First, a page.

Kids need all kinds of people in the life to make it. Teens need good parents, good teachers, good coaches, and yes, good youth workers to help them through, what is for many (it was for me ) a miserable stretch of life.
I have a FB group for our parents and I do my best to not only put event stuff but links to culture and parenting articles. I cannot afford to only be a youth pastor, I have to be a family pastor whether I am any good at #adulting or not.
If I’ve learned anything from almost 30 years of work with teenagers, is not to hype the culture. Yes, many teens have watched this show, by many or even most of the teens in my youth ministry have not.
I don’t want them t watch it. It’s horribly graphic and it, in some ways, romanticizes the notion of suicide as being a noble deed.
The 22 year old me would be tempted to do a 13 week series on the show or suicide or to over blow the use of show quotes or clips for street cred with the kids. This is not good. To glorify the show could do more damage than good. I’ll stick with overhyping Guardians of the Galaxy instead.
Moral Relavatism Still Does Not Work
In the show there is a character named Tony, In discussing the tapes, he refers to the as “her truth” . The truth, the absolute truth, of God’s love for and her worth and value were never shard with her. She had only her own thoughts and the thoughts of others to form and opinion.God’s word is Truth. All the small “truths” are only revenant as to how they connect with the absolute truth of God’s word and character.
If any of these character had the absolute truth spoken to them, the story changes drastically. Clay and the guidance counselor talk towards the end of the series. Clay says, “We have to do a better job of loving each other.” The guidance counselor responds of our (his) inability to be be perfect (since he was one of the reasons), and he is right, we are flawed. But Clay comes back, “But can’t we try harder?”
Yes Clay, we can. When we get grip on what real, absolute love is, we can.
It Will Never End
Sadly, for every day a kid watches 13 Reasons, another teenager commits suicide or attempts suicide. You can get more facts on suicide
Five minutes into the Netflix series 13 Reasons, I was hating it. If you’re not familiar with the show, 13 Reasons is based on the book of the same title, written by Jay Asher.
The 13 episodic series tells the story of Hannah Baker’s suicide, why it happened, and who she thought was responsible. Hannah recorded 13 tapes and were given to one of the people she blamed for her death. Once they were done with the tapes they were to pass the tapes on to the next person.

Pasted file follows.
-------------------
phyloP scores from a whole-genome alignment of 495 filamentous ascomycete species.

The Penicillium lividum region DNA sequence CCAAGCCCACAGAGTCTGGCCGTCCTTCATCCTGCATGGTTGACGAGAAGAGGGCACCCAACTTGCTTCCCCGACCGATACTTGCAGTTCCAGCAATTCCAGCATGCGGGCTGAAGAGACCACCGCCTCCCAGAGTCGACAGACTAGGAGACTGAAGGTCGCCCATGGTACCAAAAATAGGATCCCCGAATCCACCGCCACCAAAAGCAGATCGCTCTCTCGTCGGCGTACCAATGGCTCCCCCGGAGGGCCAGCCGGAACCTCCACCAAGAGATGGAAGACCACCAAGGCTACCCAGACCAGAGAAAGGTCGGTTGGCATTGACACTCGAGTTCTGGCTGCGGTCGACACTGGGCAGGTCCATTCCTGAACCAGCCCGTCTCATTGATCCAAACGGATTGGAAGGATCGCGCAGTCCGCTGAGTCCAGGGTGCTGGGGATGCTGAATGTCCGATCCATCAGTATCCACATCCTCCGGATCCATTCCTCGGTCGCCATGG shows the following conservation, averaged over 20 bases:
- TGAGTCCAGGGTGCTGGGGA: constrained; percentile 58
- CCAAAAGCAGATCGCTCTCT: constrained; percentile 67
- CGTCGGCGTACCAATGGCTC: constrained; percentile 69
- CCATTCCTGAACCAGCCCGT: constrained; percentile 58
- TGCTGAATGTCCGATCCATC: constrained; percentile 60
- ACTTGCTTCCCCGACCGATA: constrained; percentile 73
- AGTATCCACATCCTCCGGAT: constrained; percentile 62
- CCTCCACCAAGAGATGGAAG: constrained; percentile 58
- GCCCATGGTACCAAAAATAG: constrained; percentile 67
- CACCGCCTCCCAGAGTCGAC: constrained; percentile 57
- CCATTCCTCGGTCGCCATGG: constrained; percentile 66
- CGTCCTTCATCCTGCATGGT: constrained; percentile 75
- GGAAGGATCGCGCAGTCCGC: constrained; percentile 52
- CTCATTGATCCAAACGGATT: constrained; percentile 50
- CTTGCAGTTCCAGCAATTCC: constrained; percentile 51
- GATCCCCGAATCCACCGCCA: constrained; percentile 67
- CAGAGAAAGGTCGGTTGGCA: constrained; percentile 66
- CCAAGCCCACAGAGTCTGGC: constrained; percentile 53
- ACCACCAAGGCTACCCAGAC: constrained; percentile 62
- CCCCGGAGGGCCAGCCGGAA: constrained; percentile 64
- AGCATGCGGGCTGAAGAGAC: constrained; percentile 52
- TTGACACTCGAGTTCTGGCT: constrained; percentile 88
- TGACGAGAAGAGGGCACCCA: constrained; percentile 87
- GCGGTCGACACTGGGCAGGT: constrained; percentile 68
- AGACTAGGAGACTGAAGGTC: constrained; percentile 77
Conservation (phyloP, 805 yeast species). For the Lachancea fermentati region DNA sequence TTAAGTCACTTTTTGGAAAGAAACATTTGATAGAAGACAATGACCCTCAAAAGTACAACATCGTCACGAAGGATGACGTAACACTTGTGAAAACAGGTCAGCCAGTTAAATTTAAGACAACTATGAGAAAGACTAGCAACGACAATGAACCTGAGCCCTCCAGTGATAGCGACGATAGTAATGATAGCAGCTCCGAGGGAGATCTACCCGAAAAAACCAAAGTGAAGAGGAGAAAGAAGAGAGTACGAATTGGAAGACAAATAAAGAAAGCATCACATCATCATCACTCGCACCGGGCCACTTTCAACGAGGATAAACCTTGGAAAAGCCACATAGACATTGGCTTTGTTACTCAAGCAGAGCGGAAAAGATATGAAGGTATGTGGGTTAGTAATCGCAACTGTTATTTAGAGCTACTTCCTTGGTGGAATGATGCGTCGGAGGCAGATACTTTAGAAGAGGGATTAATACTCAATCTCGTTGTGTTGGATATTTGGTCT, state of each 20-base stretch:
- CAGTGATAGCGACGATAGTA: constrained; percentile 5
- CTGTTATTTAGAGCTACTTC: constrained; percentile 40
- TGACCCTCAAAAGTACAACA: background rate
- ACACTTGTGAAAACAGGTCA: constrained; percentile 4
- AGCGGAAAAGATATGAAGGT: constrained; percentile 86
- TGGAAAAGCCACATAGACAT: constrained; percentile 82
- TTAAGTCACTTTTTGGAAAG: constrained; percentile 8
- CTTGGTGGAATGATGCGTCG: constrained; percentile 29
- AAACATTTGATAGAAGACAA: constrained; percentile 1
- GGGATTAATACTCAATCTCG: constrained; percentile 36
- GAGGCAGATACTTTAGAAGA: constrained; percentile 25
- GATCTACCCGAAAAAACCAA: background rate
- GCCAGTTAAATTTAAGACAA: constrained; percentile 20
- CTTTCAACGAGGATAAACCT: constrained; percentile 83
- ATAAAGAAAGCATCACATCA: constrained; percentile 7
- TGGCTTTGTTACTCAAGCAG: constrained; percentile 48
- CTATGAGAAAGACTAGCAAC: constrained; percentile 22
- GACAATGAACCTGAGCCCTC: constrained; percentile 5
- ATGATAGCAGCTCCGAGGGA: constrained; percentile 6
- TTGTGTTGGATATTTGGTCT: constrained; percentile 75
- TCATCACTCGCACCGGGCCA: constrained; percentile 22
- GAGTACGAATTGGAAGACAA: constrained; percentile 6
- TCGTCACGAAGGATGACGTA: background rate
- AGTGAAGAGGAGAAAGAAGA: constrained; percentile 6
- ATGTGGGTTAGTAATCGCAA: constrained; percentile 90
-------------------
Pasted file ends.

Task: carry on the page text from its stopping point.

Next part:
Hate is a strong word, but, what I hated about 13 Reasons is based on my 26 years of working with teens and parents as well as being an ardent observer of teenagers and their culture. There are some things the series got right and some they got wrong. I will be posting another article on my take-aways from the series, but for now, these are the things I hated.
Warning: Potential Spoilers
Every teenage movie has dumb or absentee parents because the movie needs a foil for the jokes. I hate the way many of these parents are portrayed. Th only thing words than parents who are portrayed is buffoons (think almost every sitcom) are parents who are absentees.
Of the families featured, three of them that had a nuclear style families with mom and dad being present including Hannah Baker’s family. One family had two dads who were responsible and caring. If the series shows anything, ti shows that no matter if you have a nuclear, blended, or alternative, family, no one is exempt from the distress of adolescence.
The rest of the families feared, or not, were helmed by a tiger mom, drug addicts, or were, in many cases, non existent in the show at all.
For all those absentee parents there’s an army of caring parents doing their best to care for their kids. These parents are engaged,, have late night talks with their kids, talk about culture and it’s effects on their kids, and yes, talk about suicide and depression no matter how uncomfortable with their kids. These parents pick up on signals and signs of disturbing behavior and act on it, which Clay’s mom eventually did.
Snappy West Wing Style Dialogue
Kids do not talk like this. The content is real but the delivery is not. I understand that this is a scripted show meant to deliver a certain cadence and pace to audiences. I am not saying that students are not articulate or snappy, but when it come to real life, communication is more awkward than awesome.
Devoid of God
Let’s face it, if Hollywood had put a Christian in this movie, the believing student would have been represented by a stereo type rather an empathetic student of faith. In fact, my guess is there would have been an angle about some Christian kid preaching about suicide and hell (not that this doesn’t happen…) rather than a caring believer trying to make an impact.
It’s my belief that if you put one caring, Christian teen in this series, we may have a very short series with Hannah Baker finding hope instead of death.
Romanticizing/Revenge Aspect Of Suicide
I didn’t read the book so I was shocked at the tapes being used as a plot device. When I first heard Hannah speaking, is when I started to hate this show.
On the tapes, Hannah is heard to be calm, cool, and collected. It’s also where I heard the tinge of revenge in her voice. I started to feel like I was watching the movie The Ring. where if you watched (or in their case, listened) to the tapes, your death (or something really bad) would be imminent.